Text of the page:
Words are always impor­tant in the art of Ed Ruscha.   His pic­tures of “Stan­dard” gaso­line sta­tions and “Nor­m’s” restau­rant are jokes about not being stan­dard or nor­mal in the turned‑on six­ties.  Records is a record of a cer­tain time and place.  The tacky apart­ments in Some Los Ange­les Apart­ments have names that are hope­less­ly romantic:  “Foun­tain Blu”, “Algiers”, “Ram­parts Manor”.  A truck in Crack­ers reads “Signs”.

Num­bers mat­ter, too.  There are nine swim­ming pools, thirty‑four park­ing lots, and the twenty‑six gas sta­tions Ruscha stopped at on a dri­ve back to Okla­homa to vis­it his family.

From the win­dow of the stu­dio Ruscha had in the 1960’s, he could see a sign read­ing HOLLYWOOD.  The big white let­ters were plant­ed by some real estate devel­op­er high up on a hill­side that’s nowhere near Hollywood.  They are as flat an fake as an old, aban­doned movie set, crum­pled and peel­ing, with some of the let­ters falling down.  Ruscha’s many images of that sign make it a real sign, lumi­nous and charged with light.   And some­times a sense of the sacred clings to the palm trees and park­ing lots.  All you need is faith ‑‑ or art.

In “The Unbear­able Light­ness of Being,” Milan Kun­dera tells the sto­ry of how Beethoven once com­posed, as a joke, a canon for Dem­b­sch­er, a friend who owed him money.  The musi­cal motif of the canon came from the words “Es muss sein!” (It must be!).  A year lat­er, the same motif found its way into one of Beethoven’s great late quartets.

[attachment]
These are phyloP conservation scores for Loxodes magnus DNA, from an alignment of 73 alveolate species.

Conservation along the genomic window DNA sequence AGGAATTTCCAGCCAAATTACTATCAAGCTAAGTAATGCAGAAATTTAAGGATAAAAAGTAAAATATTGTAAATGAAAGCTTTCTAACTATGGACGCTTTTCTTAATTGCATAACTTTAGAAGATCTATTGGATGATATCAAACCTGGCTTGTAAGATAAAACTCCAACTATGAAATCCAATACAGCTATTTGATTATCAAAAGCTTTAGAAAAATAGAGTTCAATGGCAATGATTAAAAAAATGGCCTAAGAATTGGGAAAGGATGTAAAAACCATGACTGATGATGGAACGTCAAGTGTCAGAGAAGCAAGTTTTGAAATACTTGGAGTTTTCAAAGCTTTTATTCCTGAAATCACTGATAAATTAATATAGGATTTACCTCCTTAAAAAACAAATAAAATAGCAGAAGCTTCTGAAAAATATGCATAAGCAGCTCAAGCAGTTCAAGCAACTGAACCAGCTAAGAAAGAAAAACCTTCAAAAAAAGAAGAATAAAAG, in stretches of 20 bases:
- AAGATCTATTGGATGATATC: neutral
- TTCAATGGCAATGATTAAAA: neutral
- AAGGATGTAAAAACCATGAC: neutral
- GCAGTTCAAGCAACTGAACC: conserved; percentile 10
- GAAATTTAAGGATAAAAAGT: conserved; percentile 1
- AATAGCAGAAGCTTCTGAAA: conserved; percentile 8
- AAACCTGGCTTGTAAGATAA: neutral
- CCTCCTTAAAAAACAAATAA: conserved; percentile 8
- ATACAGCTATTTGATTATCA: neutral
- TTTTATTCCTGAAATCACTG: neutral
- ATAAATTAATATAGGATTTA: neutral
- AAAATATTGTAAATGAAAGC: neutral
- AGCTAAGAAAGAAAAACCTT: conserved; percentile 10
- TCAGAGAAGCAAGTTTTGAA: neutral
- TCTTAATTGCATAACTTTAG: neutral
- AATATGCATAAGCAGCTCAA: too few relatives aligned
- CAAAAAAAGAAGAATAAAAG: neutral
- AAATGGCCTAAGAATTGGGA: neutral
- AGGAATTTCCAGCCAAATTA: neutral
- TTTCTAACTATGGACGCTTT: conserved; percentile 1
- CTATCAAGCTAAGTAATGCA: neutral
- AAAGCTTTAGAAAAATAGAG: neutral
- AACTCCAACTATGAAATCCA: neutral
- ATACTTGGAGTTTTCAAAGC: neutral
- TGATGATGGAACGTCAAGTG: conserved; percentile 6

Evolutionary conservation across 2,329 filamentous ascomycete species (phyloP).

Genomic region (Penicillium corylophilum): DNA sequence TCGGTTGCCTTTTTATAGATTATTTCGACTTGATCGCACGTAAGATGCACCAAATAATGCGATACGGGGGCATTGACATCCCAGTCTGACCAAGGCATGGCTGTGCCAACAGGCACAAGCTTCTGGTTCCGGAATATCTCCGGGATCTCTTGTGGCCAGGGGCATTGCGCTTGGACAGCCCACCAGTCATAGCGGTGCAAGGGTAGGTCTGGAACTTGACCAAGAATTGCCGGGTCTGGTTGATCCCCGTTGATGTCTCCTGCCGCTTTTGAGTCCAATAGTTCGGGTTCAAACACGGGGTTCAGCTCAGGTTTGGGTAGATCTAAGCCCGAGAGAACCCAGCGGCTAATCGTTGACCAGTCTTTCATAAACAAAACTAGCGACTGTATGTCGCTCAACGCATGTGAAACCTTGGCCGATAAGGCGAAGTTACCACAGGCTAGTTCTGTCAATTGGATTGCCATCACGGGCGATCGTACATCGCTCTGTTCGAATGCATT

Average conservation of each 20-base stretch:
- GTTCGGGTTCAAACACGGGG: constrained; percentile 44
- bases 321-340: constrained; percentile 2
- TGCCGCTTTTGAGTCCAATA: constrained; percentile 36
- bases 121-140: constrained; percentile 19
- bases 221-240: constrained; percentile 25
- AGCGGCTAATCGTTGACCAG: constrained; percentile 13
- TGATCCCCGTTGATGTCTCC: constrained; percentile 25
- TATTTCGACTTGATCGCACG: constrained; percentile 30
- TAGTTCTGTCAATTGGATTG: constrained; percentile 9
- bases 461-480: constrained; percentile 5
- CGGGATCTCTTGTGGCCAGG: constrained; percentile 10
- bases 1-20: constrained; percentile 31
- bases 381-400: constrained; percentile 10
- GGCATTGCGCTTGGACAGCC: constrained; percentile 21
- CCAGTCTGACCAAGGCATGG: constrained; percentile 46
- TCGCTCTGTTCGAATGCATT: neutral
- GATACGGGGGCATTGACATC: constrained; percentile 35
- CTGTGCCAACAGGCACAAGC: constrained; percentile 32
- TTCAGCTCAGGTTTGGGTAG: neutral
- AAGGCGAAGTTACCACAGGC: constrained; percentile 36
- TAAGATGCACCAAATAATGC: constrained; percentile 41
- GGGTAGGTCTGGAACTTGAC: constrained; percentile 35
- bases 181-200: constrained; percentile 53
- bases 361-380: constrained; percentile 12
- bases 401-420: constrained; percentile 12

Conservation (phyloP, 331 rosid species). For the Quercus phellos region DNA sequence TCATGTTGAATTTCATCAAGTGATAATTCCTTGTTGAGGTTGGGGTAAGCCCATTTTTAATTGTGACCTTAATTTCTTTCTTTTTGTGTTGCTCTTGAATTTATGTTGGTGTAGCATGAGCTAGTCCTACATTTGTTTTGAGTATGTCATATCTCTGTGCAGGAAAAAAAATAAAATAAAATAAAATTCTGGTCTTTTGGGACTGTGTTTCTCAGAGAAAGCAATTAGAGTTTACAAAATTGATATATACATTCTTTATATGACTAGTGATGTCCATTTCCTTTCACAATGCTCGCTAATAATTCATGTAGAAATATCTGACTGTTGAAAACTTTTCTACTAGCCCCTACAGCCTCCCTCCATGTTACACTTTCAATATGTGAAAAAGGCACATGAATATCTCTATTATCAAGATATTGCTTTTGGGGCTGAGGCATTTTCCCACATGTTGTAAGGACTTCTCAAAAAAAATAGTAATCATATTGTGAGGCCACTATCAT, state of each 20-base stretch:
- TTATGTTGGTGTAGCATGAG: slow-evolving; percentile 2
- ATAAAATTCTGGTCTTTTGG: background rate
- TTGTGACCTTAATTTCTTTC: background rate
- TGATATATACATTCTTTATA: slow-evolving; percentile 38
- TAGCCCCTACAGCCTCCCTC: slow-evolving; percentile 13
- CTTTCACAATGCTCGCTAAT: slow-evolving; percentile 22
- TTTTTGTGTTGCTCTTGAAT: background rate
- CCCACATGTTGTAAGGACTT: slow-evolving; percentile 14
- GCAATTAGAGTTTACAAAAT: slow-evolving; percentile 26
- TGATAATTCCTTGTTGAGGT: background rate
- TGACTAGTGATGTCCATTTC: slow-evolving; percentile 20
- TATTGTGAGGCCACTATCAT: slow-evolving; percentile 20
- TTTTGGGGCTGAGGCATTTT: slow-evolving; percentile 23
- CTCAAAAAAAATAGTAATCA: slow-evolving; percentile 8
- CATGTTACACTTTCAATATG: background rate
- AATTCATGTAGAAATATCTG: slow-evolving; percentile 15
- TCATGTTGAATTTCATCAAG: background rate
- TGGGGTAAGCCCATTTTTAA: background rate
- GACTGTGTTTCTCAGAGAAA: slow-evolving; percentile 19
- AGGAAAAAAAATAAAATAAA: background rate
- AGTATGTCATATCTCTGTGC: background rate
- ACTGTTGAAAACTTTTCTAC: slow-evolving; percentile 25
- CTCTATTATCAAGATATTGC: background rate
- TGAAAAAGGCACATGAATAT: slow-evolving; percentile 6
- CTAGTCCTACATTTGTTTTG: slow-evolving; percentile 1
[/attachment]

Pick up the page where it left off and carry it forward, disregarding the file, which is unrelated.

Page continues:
“The words ‘Es muss sein!’ had acquired a much more solemn ring;  they seemed to issue direct­ly from the lips of Fate.  In Kan­t’s lan­guage, even “Good morn­ing”, suit­ably pro­nounced, can take the shape of a meta­phys­i­cal thesis.  Ger­man is a lan­guage of heavywords.  ‘Es muss sein!’ was no longer a joke;  it had become ‘der schw­er gefasste Entschluss’ (the dif­fi­cult or weighty resolution). So Beethoven turned a friv­o­lous inspi­ra­tion into a seri­ous quar­tet, a joke into meta­phys­i­cal truth.”

In Kun­der­a’s terms, Ruscha’s books start­ed out light and end­ed up heavy.  What once looked almost like a joke now feels almost like a tragedy.

I did­n’t see any­thing beau­ti­ful or pro­found about the build­ings on Sun­set Strip, and they cer­tain­ly weren’t the “high­er things” I was deter­mined to find when I left Cal­i­for­nia twen­ty years ago.  But some­times life’s seem­ing­ly ran­dom, mean­ing­less moments are the ones that real­ly mat­ter ‑‑ the ones that endure, and final­ly turn into art.

Ed Ruscha’s books make me feel like Dorothy in  The Wiz­ard of Oz, when she final­ly learns that she could have looked for hap­pi­ness in her own back yard.  Or as T. S. Eliot put it in a lit­tle book about the same size as Twen­ty-Six Gaso­line Sations:

“We shall not cease from exploration
And the end of all our exploring
Will be to arrive where we started
And know the place
for the first time.”

by Rebec­ca Nemser for rebeccanemser.com